IMF rep. asks Pakistan to do more as Miftah hints at further fuel price hike

Finance Minister says Pakistan will default without hike in petrol, electricity prices
<p>Esther Pérez Ruiz. Source: El Periódico</p>

Esther Pérez Ruiz. Source: El Periódico

The top International Monetary Fund (IMF) official in Pakistan has asked the country to “do more” to achieve the key targets laid out by the Fund for the resumption of the loan program.

In an exclusive statement to SAMAA TV, IMF’s Resident Representative for Pakistan, Esther Perez Ruiz said the Fund is evaluating the annual budget for the fiscal year 2022-23 presented by the federal government.

The federal government, Friday, tabled the annual budget with a total outlay of Rs9.502 trillion, of which Rs7.4 trillion will be financed by taxes and non-tax revenues.

The budget estimates show that the government intends to collect Rs720 billion in petroleum development levy, a key indication that it would reimpose the levy on petroleum products.

Ruiz said that the talks are underway for further clarity on the revenue and expenditures’ targets estimated by the government.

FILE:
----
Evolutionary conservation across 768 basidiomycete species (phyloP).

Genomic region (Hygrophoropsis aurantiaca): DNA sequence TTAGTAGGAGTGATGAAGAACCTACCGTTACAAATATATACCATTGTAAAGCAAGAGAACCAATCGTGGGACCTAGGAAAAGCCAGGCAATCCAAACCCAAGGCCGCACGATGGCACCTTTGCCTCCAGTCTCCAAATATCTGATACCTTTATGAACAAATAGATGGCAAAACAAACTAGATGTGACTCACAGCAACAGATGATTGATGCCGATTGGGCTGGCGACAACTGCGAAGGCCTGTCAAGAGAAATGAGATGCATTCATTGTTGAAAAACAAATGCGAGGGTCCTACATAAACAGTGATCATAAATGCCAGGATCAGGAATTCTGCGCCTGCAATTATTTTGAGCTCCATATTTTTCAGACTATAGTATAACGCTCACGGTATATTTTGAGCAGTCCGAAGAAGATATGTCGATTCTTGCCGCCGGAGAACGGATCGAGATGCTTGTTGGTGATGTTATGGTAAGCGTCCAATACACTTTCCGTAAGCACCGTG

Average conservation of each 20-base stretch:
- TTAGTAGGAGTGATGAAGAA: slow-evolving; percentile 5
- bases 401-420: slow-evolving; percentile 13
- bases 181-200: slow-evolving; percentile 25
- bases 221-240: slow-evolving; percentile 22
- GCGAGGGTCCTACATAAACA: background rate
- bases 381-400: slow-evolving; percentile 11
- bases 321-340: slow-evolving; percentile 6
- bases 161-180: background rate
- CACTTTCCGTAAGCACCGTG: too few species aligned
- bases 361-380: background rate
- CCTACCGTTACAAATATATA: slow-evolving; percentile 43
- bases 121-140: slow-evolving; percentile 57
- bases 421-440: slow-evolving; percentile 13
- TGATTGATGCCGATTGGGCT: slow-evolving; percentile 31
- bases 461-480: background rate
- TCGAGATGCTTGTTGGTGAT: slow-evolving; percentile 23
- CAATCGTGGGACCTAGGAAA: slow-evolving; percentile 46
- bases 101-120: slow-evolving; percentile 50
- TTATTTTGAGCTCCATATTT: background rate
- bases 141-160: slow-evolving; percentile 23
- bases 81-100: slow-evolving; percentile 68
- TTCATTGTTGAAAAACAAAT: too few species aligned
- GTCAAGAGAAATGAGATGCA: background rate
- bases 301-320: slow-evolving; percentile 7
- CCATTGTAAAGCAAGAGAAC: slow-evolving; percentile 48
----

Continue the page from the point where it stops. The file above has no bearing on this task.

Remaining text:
“IMF is ready to continue its support to stabilize the macroeconomic framework,” Ruiz added.

The statement came after Finance Minister Miftah Ismail said Pakistan will default if the government does not abolish subsidies and raise the prices of petrol and electricity.

In an interview with a private TV channel, the finance minister said without the hike, there would be no agreement with the IMF, adding that without the Fund’s support, the country would default.

Pakistan has sought the IMF’s support as its economy has been hit by crippling national debt, galloping inflation, widening current account deficit, and a plummeting rupee.

However, a major sticking point between the two parties was the costly subsidies — for fuel and electricity — which the IMF wanted to be rescinded in full.

The government, in partial fulfillment of the Fund’s condition, hiked the prices of petrol and diesel by Rs60 in less than a month. However, it is still providing a subsidy, while collecting “zero” tax.

Ismail linked Pakistan’s economic stability to the deal with the IMF, saying that without it, other lenders like the World Bank and Asian Development Bank would not give “even a single penny” to Pakistan.

“I have told the prime minister that we have to take tough decisions. The prime minister is unhappy with increasing the prices of petroleum products. Whenever I send a summary [for price hike], the ministers curse me,” Miftah lamented.


miftah ismail


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